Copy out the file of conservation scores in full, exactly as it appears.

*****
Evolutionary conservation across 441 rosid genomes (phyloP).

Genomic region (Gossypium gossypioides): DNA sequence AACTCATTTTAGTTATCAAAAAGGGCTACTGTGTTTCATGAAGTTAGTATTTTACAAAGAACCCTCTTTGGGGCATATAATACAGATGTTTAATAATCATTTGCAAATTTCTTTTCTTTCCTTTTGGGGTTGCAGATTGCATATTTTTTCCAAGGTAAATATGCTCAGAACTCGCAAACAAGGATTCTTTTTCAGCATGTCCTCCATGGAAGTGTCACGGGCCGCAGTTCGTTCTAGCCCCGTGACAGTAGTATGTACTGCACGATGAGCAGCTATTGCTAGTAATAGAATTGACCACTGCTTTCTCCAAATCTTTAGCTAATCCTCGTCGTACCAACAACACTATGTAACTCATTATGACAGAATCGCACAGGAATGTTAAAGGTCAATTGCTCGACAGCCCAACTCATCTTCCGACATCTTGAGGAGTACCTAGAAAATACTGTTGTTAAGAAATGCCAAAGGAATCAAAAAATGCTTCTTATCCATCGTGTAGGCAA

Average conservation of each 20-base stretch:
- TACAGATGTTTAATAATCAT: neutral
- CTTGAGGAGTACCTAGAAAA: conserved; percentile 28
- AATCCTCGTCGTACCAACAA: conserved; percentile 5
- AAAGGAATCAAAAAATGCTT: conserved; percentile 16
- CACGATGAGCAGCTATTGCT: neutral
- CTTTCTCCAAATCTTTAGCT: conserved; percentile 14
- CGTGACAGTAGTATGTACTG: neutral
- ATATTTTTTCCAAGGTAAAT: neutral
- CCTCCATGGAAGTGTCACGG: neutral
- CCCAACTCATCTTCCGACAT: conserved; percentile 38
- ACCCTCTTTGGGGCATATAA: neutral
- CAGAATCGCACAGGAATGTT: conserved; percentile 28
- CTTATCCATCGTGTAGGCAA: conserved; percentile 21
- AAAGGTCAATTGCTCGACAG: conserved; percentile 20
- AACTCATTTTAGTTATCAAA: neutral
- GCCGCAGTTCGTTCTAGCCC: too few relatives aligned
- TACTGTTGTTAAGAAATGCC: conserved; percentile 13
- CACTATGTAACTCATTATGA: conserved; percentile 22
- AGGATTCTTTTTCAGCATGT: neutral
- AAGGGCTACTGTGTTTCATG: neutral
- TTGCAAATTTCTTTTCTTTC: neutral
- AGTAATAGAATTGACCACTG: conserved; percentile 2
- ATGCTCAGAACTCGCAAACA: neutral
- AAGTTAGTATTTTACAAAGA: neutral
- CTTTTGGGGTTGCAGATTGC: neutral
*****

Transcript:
Evolutionary conservation across 441 rosid genomes (phyloP).

Genomic region (Gossypium gossypioides): DNA sequence AACTCATTTTAGTTATCAAAAAGGGCTACTGTGTTTCATGAAGTTAGTATTTTACAAAGAACCCTCTTTGGGGCATATAATACAGATGTTTAATAATCATTTGCAAATTTCTTTTCTTTCCTTTTGGGGTTGCAGATTGCATATTTTTTCCAAGGTAAATATGCTCAGAACTCGCAAACAAGGATTCTTTTTCAGCATGTCCTCCATGGAAGTGTCACGGGCCGCAGTTCGTTCTAGCCCCGTGACAGTAGTATGTACTGCACGATGAGCAGCTATTGCTAGTAATAGAATTGACCACTGCTTTCTCCAAATCTTTAGCTAATCCTCGTCGTACCAACAACACTATGTAACTCATTATGACAGAATCGCACAGGAATGTTAAAGGTCAATTGCTCGACAGCCCAACTCATCTTCCGACATCTTGAGGAGTACCTAGAAAATACTGTTGTTAAGAAATGCCAAAGGAATCAAAAAATGCTTCTTATCCATCGTGTAGGCAA

Average conservation of each 20-base stretch:
- TACAGATGTTTAATAATCAT: neutral
- CTTGAGGAGTACCTAGAAAA: conserved; percentile 28
- AATCCTCGTCGTACCAACAA: conserved; percentile 5
- AAAGGAATCAAAAAATGCTT: conserved; percentile 16
- CACGATGAGCAGCTATTGCT: neutral
- CTTTCTCCAAATCTTTAGCT: conserved; percentile 14
- CGTGACAGTAGTATGTACTG: neutral
- ATATTTTTTCCAAGGTAAAT: neutral
- CCTCCATGGAAGTGTCACGG: neutral
- CCCAACTCATCTTCCGACAT: conserved; percentile 38
- ACCCTCTTTGGGGCATATAA: neutral
- CAGAATCGCACAGGAATGTT: conserved; percentile 28
- CTTATCCATCGTGTAGGCAA: conserved; percentile 21
- AAAGGTCAATTGCTCGACAG: conserved; percentile 20
- AACTCATTTTAGTTATCAAA: neutral
- GCCGCAGTTCGTTCTAGCCC: too few relatives aligned
- TACTGTTGTTAAGAAATGCC: conserved; percentile 13
- CACTATGTAACTCATTATGA: conserved; percentile 22
- AGGATTCTTTTTCAGCATGT: neutral
- AAGGGCTACTGTGTTTCATG: neutral
- TTGCAAATTTCTTTTCTTTC: neutral
- AGTAATAGAATTGACCACTG: conserved; percentile 2
- ATGCTCAGAACTCGCAAACA: neutral
- AAGTTAGTATTTTACAAAGA: neutral
- CTTTTGGGGTTGCAGATTGC: neutral